|Publication number||US4497204 A|
|Application number||US 06/338,111|
|Publication date||Feb 5, 1985|
|Filing date||Jan 8, 1982|
|Priority date||Jan 9, 1981|
|Also published as||DE3151744A1, DE3151744C2|
|Publication number||06338111, 338111, US 4497204 A, US 4497204A, US-A-4497204, US4497204 A, US4497204A|
|Original Assignee||Nissan Motor Company, Limited|
|Export Citation||BiBTeX, EndNote, RefMan|
|Patent Citations (5), Referenced by (6), Classifications (6), Legal Events (4)|
|External Links: USPTO, USPTO Assignment, Espacenet|
1. Field of the Invention
The present invention relates in general to a liquid gauge for measuring the quantity of a liquid, and more particularly to a so-called capacitance type liquid gauge which detects the quantity of a liquid existing in a container by disposing a pair of electrode plates in the container and measuring the capacitance established between the electrode plates.
2. Description of the Prior Art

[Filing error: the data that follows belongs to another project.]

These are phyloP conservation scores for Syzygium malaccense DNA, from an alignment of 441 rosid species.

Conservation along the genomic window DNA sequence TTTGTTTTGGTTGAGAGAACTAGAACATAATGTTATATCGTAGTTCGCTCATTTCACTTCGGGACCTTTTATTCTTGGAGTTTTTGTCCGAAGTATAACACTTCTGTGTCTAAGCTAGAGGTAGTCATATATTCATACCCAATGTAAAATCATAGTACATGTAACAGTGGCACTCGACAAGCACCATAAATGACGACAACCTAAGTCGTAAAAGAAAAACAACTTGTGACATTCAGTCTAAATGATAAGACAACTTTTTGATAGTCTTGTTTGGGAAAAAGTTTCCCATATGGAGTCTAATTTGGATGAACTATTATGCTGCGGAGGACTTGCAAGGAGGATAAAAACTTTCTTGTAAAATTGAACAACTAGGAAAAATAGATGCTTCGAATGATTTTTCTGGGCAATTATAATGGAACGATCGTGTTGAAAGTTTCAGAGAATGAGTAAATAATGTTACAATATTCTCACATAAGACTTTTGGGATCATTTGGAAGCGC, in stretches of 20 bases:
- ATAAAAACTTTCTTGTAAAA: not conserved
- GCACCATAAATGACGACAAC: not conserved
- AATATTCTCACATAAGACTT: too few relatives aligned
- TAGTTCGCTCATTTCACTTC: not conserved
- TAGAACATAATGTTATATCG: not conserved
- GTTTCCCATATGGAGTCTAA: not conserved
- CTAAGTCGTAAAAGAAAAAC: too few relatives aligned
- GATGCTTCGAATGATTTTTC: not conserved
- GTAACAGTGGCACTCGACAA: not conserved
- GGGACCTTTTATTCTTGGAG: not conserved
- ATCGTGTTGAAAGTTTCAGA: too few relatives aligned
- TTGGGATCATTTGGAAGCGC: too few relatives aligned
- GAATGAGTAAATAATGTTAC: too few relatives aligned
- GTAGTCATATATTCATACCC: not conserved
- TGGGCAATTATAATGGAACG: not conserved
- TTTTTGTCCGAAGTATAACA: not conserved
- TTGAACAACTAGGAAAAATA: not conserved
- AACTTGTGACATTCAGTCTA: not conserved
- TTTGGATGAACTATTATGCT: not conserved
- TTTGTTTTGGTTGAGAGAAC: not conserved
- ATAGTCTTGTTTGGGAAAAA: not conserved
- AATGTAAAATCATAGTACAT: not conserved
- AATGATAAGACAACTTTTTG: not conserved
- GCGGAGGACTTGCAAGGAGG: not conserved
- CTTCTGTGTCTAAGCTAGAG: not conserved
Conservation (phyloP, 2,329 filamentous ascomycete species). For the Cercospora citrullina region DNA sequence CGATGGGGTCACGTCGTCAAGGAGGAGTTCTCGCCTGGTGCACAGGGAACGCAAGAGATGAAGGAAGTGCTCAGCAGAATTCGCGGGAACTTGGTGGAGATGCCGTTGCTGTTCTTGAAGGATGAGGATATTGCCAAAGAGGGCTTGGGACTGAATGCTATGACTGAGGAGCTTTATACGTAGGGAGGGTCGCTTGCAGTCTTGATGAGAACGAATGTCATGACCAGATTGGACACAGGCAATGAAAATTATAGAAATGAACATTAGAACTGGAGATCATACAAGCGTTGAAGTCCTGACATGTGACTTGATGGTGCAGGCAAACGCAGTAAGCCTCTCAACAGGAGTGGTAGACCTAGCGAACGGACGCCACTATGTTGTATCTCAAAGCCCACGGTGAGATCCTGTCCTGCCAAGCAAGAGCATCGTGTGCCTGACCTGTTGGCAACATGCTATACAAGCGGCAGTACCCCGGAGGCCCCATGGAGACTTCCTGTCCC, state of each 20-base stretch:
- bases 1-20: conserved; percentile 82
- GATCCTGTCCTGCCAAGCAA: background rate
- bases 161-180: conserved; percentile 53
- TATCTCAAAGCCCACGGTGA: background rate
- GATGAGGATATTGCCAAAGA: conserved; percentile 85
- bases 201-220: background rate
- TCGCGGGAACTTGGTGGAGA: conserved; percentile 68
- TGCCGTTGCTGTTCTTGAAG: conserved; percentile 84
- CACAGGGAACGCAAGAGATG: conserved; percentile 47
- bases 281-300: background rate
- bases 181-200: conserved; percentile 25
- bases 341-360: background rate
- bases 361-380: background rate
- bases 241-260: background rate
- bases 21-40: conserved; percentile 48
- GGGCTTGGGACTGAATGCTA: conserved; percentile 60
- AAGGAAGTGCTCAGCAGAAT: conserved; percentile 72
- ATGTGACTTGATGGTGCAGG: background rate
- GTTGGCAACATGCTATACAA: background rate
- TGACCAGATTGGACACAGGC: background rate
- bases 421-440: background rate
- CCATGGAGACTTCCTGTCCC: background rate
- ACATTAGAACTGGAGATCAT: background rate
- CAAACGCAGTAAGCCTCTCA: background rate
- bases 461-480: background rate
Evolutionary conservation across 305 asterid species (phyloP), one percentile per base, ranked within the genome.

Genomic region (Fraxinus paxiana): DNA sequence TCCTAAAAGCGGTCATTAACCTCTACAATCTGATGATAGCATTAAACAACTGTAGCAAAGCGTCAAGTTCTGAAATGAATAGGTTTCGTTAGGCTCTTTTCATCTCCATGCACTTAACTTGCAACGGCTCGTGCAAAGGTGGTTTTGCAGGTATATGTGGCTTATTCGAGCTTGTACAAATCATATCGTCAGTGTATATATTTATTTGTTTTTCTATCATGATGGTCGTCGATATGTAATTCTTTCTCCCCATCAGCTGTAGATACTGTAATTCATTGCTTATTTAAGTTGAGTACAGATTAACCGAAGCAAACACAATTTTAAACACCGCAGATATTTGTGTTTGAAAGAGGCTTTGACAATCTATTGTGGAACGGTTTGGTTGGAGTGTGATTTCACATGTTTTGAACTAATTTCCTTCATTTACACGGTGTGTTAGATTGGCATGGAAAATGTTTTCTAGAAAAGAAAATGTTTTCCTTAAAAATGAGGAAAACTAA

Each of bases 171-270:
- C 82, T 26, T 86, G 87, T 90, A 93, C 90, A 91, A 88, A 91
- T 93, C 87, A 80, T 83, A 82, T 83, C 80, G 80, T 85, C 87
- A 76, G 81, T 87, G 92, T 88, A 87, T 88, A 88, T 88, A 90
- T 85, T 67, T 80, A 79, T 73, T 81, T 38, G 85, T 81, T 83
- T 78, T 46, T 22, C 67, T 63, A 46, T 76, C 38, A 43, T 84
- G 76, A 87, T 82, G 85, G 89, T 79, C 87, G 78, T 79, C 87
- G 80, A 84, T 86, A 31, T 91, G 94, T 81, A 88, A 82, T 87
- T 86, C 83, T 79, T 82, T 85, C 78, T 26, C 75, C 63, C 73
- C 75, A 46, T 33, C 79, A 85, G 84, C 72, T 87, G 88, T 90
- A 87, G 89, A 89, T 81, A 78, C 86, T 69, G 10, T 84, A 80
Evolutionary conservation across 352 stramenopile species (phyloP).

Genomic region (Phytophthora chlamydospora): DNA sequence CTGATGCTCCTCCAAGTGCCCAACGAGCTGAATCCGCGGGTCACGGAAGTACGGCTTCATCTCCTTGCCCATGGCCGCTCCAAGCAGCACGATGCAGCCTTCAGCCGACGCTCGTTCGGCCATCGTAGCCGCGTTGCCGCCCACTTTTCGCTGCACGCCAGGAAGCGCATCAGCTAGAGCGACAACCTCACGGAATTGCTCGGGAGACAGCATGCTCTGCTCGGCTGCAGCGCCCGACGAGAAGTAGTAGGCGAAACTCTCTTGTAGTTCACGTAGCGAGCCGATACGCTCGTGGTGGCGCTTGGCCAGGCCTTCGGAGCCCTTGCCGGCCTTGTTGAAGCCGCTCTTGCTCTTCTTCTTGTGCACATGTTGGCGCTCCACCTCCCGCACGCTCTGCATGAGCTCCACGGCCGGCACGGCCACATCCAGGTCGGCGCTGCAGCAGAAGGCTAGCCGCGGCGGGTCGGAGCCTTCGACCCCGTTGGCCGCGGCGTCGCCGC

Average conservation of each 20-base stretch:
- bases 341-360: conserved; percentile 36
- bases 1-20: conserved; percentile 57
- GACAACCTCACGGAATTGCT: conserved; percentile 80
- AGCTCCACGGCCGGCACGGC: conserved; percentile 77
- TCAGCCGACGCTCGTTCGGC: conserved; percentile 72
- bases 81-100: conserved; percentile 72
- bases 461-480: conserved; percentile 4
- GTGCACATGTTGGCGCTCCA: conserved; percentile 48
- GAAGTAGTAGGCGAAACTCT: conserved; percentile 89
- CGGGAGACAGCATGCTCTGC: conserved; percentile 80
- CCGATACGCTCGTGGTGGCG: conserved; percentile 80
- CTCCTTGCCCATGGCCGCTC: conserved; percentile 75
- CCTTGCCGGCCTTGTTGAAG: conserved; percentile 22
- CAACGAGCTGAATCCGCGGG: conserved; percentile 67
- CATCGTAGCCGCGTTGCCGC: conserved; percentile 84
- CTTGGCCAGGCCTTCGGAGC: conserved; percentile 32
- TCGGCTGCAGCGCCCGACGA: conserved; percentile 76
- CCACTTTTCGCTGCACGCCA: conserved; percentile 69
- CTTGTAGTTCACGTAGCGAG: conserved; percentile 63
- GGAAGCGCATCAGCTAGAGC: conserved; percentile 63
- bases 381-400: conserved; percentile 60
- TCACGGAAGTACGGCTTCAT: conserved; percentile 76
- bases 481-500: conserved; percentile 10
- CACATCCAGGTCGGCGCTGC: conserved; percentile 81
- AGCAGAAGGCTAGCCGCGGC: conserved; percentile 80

A so-called capacitance type liquid gauge has been used in motor vehicles for measuring the quantity of fuel or gasoline existing in a fuel tank of the vehicle. This type gauge is constructed by employing the advantageous phenomenon in which the capacitance established between two parallel electrode plates disposed in a liquid container varies with increase or decrease of the liquid in the container. The capacitance C between the paired electrode plates is the sum of the capacitance established between the respective portions thereof of the plates which are submerged in the liquid and the capacitance established between the remaining portions thereof which are exposed to air, and the total capacitance C is expressed in the following equation. ##EQU1## where EL is the dielectric constant of the liquid, EA is the dielectric constant of air, d is the distance between the two electrode plates, S is the effective surface area of one electrode plate, and x is the ratio of the liquid-submerged portion of the area of one electrode plate to the effective surface area S. As is understood from this equation, when the liquid level in the container rises or lowers, the value x changes causing variation in the value of the summed capacitance. By suitably processing the variation of the summed capacitance, it is possible to indicate the liquid level in the container on a meter which may be either of analog type or digital type.